Manchester City could face UEFA ban from Champions League
UEFA investigators want Manchester City to be banned from the Champions League for a season if the English side is found guilty of breaking financial rules.
However, according to one well-placed source, a final decision is yet to be made by chief investigator Yves Leterme, BBC Sport reported.
The former Belgian Prime Minister, chairman of the investigatory panel of UEFA’s independent financial control board, is set to make a recommendation this week.
With no vote in such cases, the final say lies with him but several of his colleagues are understood to have firmly expressed the view at a recent meeting that a season-long ban would be a suitable punishment if City is found guilty.
Leterme and his team have been looking at evidence first uncovered in a series of leaks published by the German newspaper Der Spiegel last year.
The reports alleged that Manchester City had broken Financial Fair Play (FFP) regulations by inflating the value of a multimillion-pound sponsorship deal. City was fined £49 million in 2014 for a previous breach of regulations.
The Premier League champion denied any wrongdoing, and UEFA said it could not comment on an ongoing investigation, but according to the New York Times, investigators now want rules upheld and City punished with a ban.
UEFA’s adjudicatory chamber would have to decide whether it agreed with any recommendation from Leterme – expected in the next 24 hours – although it is unlikely to apply to next season’s competition because City could appeal, and even take its case to the Court of Arbitration for Sport (CAS).
But it would still be a major blow for a club desperate to win Europe’s most prestigious club competition for the first time, and which could also soon face a transfer ban, with the FA, Premier League and FIFA also currently investigating City over its signing of youth players.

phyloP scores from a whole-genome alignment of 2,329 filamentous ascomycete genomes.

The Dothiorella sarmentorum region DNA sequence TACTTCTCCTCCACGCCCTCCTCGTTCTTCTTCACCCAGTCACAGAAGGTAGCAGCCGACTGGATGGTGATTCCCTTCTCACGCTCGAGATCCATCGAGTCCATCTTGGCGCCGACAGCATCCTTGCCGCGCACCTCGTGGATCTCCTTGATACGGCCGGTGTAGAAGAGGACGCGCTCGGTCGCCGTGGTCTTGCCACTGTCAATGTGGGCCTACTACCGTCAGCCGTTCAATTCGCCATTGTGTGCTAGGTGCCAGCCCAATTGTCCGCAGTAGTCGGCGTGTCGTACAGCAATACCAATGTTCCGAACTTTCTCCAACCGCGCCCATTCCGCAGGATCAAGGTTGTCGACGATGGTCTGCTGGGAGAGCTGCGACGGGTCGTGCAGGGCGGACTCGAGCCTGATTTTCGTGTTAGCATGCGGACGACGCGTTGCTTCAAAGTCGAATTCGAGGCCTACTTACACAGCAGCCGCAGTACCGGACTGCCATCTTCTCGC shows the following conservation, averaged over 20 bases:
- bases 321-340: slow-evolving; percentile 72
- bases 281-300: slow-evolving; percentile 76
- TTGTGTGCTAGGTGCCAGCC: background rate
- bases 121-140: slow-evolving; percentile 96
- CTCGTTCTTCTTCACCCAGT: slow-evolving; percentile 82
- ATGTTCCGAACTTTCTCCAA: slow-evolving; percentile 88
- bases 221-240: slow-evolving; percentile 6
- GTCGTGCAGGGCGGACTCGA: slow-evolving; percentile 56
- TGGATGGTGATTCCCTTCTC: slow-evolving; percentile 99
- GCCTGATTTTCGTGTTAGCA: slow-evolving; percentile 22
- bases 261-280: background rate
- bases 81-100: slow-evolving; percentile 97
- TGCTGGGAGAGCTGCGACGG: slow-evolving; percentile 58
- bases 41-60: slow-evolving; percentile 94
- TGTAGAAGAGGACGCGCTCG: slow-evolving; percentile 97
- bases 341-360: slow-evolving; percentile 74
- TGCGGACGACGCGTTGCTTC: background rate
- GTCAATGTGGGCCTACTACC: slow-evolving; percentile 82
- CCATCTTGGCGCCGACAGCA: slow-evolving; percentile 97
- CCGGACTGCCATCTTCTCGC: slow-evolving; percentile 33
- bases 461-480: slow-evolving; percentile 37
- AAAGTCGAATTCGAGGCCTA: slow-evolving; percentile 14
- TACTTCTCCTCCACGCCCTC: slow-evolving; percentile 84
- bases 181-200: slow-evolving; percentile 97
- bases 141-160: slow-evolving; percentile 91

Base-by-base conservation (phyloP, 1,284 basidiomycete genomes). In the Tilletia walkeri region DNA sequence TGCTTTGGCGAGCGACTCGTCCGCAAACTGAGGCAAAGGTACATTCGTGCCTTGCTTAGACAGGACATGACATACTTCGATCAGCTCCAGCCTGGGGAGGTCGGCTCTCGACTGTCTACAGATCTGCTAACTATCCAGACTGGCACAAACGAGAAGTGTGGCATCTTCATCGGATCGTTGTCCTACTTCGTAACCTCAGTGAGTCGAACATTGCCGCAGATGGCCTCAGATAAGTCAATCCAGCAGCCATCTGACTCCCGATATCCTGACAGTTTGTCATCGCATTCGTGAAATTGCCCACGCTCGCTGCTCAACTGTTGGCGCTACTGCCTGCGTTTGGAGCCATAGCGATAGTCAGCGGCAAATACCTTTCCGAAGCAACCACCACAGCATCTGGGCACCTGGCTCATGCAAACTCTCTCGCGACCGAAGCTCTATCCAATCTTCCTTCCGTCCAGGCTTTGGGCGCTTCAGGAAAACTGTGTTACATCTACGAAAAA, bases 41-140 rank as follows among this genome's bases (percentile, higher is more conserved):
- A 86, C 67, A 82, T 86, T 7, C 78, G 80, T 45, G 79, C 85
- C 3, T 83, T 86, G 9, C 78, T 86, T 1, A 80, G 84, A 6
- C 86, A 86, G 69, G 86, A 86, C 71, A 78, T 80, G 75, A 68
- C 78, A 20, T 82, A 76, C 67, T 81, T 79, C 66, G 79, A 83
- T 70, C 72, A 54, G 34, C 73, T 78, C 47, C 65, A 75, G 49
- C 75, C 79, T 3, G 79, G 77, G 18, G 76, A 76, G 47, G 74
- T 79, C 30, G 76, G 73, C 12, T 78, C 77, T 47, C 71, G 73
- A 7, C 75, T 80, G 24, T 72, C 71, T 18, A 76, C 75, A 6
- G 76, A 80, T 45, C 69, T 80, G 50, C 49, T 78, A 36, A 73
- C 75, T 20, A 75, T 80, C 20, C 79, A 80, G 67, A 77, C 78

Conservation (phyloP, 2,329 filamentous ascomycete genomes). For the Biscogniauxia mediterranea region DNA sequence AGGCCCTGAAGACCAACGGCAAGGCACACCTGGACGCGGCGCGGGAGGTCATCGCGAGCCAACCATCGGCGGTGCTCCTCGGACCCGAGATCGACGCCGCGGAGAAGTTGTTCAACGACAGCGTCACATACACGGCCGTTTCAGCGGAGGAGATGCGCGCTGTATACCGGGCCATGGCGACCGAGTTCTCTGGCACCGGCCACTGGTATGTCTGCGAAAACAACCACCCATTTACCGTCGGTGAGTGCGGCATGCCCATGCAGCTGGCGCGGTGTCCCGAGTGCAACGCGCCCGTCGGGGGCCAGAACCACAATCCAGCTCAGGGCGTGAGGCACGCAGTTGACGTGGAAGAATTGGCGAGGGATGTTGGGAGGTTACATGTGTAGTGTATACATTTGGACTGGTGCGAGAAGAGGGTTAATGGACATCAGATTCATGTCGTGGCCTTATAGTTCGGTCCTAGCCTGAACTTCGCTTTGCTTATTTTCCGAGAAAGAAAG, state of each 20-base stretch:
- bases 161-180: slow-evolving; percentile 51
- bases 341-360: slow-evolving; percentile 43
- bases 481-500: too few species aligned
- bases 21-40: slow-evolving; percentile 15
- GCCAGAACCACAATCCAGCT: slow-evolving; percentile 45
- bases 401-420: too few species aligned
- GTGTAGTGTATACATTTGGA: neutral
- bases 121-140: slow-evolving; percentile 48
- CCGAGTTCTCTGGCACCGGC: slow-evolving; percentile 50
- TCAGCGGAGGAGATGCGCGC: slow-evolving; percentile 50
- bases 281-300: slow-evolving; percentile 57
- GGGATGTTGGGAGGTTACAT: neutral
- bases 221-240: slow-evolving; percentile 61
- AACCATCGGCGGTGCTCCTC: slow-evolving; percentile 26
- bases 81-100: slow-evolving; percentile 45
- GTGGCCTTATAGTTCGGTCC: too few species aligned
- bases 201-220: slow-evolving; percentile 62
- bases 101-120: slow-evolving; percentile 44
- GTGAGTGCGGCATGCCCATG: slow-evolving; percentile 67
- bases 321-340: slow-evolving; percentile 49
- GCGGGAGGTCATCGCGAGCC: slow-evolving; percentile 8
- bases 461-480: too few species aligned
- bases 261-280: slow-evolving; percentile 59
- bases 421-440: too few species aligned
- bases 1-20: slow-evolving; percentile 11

What are FFP rules?
Financial Fair Play was introduced by UEFA to prevent clubs in its competitions from spending beyond their means and stamp out what its then president Michel Platini called ‘financial doping’ within football.
Under the rules, financial losses are limited and clubs are also obliged to meet all their transfer and employee payment commitments at all times.
Clubs need to balance football-related expenditure - transfers and wages – with television and ticket income, plus revenues raised by their commercial departments. Money spent on stadiums, training facilities, youth development or community projects is exempt.
The Club Financial Control Body (CFCB), set up by UEFA, has the ultimate sanction of banning clubs from UEFA competitions, with other potential punishments including warnings, fines, withholding prize money, transfer bans, points deductions, a ban on registration of new players and a restriction on the number of players who can be registered for UEFA competitions.
City protests innocence
Manchester City said it has provided ‘comprehensive proof’ of its innocence to the UEFA body investigating the allegations, and the club is expected to contest a referral to UEFA’s disciplinary process, the Guardian wrote.
City is principally facing the allegation that the club falsely overstated the amounts coming to the club from sponsors based in Abu Dhabi, when in fact the money was coming from the owner Sheikh Mansour, of the UAE’s ruling family. In a strongly worded statement, the club denounced alleged leaks of the process to the New York Times, and said, “Manchester City FC is fully cooperating in good faith with the CFCB IC’s ongoing investigation. In doing so the club is reliant on both the CFCB IC’s independence and commitment to due process; and on UEFA’s commitment of the 7th of March that it … will make no further comment on the matter while the investigation is ongoing.
“The New York Times report citing ‘people familiar with the case’ is therefore extremely concerning. The implications are that either Manchester City’s good faith in the CFCB IC is misplaced or the CFCB IC process is being misrepresented by individuals intent on damaging the Club’s reputation and its commercial interests. Or both.
“Manchester City’s published accounts are full and complete and a matter of legal and regulatory record. The accusation of financial irregularities are entirely false, and comprehensive proof of this fact has been provided to the CFCB IC.”